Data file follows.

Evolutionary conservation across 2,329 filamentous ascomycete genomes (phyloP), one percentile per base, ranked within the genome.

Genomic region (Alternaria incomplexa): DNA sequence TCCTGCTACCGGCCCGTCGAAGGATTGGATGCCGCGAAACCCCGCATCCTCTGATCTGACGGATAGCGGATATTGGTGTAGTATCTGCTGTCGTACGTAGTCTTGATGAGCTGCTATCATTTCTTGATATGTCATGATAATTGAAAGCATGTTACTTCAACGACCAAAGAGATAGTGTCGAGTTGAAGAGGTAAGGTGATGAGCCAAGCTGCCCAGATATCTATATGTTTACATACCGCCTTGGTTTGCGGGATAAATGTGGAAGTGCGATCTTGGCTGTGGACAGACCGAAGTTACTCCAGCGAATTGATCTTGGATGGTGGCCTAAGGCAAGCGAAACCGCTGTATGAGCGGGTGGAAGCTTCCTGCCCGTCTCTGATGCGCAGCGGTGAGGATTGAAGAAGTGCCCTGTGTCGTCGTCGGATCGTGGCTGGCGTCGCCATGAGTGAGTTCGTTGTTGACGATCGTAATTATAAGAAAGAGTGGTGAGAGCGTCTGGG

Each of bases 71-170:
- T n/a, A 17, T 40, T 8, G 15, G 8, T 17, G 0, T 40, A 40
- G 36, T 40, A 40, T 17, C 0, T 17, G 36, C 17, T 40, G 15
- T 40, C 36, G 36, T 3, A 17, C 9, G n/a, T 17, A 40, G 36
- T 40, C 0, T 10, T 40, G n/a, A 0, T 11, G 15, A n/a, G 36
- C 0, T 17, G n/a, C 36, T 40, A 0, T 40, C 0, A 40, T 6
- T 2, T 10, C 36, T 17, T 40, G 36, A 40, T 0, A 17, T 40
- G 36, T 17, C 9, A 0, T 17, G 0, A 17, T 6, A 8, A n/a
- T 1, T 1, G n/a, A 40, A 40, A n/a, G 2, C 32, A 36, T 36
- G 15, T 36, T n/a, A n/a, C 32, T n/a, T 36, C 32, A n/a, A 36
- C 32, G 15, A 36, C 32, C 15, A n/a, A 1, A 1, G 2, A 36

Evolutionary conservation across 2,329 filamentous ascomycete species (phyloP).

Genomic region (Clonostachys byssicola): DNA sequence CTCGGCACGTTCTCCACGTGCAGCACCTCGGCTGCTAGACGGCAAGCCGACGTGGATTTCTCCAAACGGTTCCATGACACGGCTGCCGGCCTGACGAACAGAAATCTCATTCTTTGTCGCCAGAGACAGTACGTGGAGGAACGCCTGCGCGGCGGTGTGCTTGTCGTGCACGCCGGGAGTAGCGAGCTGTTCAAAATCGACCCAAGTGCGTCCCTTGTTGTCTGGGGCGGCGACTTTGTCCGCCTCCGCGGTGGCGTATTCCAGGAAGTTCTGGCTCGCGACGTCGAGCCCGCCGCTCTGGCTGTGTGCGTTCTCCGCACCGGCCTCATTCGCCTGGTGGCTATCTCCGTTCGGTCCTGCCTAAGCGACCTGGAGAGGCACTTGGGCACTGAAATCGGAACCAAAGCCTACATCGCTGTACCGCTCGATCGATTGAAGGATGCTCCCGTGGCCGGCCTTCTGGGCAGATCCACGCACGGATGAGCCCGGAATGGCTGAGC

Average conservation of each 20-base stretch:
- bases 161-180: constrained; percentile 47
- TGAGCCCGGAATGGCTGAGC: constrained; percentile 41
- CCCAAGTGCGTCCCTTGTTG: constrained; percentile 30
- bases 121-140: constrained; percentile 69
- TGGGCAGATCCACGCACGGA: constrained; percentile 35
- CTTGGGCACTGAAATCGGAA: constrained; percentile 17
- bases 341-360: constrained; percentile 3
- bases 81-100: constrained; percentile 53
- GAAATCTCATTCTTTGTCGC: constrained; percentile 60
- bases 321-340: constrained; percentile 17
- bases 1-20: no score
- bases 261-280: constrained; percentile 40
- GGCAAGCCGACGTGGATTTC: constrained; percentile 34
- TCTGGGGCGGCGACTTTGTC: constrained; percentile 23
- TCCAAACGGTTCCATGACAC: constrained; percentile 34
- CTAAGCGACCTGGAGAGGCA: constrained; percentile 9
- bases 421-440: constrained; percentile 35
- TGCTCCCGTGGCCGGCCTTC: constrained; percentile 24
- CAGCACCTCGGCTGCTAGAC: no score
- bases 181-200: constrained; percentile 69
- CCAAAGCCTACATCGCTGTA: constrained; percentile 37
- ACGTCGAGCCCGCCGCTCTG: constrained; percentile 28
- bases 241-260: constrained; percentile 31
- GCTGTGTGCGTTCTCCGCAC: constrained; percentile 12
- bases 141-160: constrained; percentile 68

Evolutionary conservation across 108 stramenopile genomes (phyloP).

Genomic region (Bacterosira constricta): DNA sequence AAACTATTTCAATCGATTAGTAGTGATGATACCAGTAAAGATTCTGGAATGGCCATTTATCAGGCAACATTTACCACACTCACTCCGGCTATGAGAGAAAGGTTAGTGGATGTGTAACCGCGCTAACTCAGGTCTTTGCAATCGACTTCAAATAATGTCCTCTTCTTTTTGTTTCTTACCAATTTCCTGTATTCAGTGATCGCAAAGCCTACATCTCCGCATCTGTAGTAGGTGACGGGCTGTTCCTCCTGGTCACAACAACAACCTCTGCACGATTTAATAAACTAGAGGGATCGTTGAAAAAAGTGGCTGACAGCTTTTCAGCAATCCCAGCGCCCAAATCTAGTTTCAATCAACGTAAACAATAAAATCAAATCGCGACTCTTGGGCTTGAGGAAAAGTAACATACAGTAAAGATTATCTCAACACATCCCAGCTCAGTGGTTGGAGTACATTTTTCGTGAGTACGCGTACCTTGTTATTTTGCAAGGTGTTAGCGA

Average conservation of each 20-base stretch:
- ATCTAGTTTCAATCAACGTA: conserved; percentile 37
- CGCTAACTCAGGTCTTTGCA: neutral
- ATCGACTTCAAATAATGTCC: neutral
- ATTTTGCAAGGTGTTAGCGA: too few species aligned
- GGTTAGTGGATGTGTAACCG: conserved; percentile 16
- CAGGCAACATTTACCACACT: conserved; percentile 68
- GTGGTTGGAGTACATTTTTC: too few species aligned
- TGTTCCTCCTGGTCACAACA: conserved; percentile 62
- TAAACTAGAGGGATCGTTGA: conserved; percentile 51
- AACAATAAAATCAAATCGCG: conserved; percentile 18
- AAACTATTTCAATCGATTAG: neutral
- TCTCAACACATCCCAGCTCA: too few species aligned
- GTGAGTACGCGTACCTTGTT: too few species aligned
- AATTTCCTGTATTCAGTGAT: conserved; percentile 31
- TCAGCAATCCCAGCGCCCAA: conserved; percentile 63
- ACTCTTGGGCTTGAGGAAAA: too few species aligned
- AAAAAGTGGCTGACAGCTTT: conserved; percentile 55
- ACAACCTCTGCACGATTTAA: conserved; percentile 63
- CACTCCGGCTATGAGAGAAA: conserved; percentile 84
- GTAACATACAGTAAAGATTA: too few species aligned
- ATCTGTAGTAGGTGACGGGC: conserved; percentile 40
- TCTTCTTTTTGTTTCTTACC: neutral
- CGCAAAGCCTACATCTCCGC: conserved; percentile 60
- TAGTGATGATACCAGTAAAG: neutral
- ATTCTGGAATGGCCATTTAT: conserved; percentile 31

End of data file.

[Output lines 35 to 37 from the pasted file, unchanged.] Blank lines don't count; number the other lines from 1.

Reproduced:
- CAGCACCTCGGCTGCTAGAC: no score
- bases 181-200: constrained; percentile 69
- CCAAAGCCTACATCGCTGTA: constrained; percentile 37